Yesterday I had my first experience shooting long exposure with my Lee Big Stopper filter. Made all kinds of mistakes and forgot some stuff but some helpful advice put me back on track to try again today.
High tide was around 10.30am so headed out around 11am to Shag Rock, an iconic pile of rocks by the entrance to the Estuary. There are blurry people shots on the right that I haven’t bothered removing in PS so you can see what they look like, I think it would be fairly easy to tidy them up tho.
Experimented with different exposure times, and I also used Bulb Mode this time. Neat trick with the 7D mk ii is that the Bulb Mode now has a timer, so you set the timer for how long you want and then press the shutter. NO NEED TO HOLD IT DOWN OR HAVE A REMOTE!!!
I knew the camera could do it but forgot yesterday what the function was that did it LOL – thanks to nzsnapper for the reminder.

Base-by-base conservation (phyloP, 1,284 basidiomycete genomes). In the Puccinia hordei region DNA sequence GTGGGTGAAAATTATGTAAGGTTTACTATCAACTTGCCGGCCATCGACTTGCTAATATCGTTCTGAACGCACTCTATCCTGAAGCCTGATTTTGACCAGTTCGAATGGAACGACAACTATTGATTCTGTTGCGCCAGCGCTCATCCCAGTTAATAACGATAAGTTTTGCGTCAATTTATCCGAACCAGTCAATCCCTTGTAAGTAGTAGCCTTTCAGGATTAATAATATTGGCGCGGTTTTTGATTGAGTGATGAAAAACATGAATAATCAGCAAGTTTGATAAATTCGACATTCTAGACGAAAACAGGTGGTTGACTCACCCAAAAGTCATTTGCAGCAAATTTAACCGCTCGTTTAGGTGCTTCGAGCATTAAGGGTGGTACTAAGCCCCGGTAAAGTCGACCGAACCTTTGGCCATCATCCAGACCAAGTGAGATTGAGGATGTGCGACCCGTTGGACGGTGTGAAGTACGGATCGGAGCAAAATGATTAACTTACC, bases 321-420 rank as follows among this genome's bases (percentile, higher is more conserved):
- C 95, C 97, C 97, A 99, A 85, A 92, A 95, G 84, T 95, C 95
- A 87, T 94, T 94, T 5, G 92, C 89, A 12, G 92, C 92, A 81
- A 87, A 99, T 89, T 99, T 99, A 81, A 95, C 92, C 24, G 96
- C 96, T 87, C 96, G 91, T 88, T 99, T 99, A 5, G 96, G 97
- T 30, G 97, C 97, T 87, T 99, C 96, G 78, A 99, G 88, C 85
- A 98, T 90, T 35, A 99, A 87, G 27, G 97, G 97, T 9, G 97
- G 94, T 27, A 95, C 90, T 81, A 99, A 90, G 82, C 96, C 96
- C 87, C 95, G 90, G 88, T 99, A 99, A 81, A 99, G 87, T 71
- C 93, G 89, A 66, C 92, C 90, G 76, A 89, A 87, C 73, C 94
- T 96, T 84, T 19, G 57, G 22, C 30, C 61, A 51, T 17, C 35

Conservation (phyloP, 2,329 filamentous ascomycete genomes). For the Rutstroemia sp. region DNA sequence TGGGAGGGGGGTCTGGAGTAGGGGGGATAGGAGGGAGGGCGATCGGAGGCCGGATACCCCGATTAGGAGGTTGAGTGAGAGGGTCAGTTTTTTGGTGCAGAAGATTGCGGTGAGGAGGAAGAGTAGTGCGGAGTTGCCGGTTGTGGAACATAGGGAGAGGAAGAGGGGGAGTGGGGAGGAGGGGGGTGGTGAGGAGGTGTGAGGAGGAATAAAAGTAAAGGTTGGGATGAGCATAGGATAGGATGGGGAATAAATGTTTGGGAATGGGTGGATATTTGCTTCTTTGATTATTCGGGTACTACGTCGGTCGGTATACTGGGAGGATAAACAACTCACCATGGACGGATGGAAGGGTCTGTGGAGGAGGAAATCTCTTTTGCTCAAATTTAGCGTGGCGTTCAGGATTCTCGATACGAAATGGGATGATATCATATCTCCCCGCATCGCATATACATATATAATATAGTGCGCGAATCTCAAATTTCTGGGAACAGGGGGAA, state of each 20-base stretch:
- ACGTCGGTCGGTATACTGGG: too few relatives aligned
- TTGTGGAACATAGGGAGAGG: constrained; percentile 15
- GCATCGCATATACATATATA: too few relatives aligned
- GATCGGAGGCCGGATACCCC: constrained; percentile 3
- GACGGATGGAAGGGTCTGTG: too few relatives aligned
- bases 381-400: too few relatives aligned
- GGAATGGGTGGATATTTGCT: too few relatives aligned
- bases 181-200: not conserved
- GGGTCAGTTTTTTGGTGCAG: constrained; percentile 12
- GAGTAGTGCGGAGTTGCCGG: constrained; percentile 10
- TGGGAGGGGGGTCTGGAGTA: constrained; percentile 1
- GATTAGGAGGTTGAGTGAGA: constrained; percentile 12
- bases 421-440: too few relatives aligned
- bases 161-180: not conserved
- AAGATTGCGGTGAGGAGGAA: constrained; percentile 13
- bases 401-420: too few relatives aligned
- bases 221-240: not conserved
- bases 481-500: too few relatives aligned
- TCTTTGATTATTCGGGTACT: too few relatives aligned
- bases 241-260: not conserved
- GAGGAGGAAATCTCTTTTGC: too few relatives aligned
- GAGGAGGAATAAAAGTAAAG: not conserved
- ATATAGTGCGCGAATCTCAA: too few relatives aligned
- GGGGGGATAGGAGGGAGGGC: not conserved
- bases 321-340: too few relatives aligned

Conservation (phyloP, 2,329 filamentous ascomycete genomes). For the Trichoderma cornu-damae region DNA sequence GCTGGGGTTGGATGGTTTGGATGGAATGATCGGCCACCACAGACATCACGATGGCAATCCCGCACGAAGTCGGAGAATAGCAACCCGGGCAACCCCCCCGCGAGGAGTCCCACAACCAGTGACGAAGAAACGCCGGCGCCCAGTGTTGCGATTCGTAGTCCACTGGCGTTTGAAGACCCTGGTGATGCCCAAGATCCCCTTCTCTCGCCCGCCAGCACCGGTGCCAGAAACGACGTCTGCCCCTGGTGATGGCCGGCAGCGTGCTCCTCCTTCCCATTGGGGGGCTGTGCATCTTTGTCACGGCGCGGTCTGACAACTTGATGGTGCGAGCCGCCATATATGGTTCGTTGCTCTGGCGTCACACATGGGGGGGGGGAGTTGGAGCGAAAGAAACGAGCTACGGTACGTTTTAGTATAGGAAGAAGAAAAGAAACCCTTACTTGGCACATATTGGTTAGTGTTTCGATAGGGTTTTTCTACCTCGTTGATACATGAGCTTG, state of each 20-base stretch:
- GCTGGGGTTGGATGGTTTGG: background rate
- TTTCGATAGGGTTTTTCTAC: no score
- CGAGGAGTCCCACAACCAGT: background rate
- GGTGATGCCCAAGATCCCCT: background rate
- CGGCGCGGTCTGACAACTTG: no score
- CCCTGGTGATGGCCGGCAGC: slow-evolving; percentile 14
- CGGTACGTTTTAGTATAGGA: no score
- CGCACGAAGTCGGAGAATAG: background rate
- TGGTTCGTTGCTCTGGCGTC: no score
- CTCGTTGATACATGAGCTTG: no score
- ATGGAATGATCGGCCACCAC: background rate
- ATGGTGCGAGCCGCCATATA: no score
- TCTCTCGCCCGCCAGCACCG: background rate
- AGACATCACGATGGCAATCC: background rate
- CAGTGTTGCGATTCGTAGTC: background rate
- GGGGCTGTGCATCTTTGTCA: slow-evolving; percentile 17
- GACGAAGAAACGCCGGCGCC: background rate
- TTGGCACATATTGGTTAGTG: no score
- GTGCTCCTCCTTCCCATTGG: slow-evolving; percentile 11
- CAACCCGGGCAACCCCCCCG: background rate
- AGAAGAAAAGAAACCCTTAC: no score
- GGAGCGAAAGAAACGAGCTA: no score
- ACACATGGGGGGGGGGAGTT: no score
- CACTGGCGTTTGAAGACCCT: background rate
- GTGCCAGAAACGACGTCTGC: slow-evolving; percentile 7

There were a lot of people at Shag Rock when I turned up but no one just on the other side of the steps where this jetty was
Spent time playing with different exposure times – 15 -20 seconds seemed to be the best option, more than that and the highlights in the sky and on the water were blown out – yay for blinkies!
All the different colours in the above image were distracting, so I did a BW conversion in Nik Silver Efex
This is a much darker process than I usually do, but to me it worked better and I really liked how you still see the details of the rocks under the water close to the jetty.
Wanted an angle that didn’t have all the distracting houses in the background, so put the tripod up high for this shot.
I like there is still texture and detail in the water and you can see the submerged rocks around the jetty. It looks like my filter does have a bit of a blue tint but changing the WB in LR to Cloudy seems to cancel it out fairly well.
All images shot with 7D mk ii, 17-55 IS lens and tripod with Big Stopper filter.
This time I had more fun experimenting because with the Bulb Mode feature I had more control and the location was more challenging.
Still plenty to learn so comments, tips, ideas and feedback all welcome!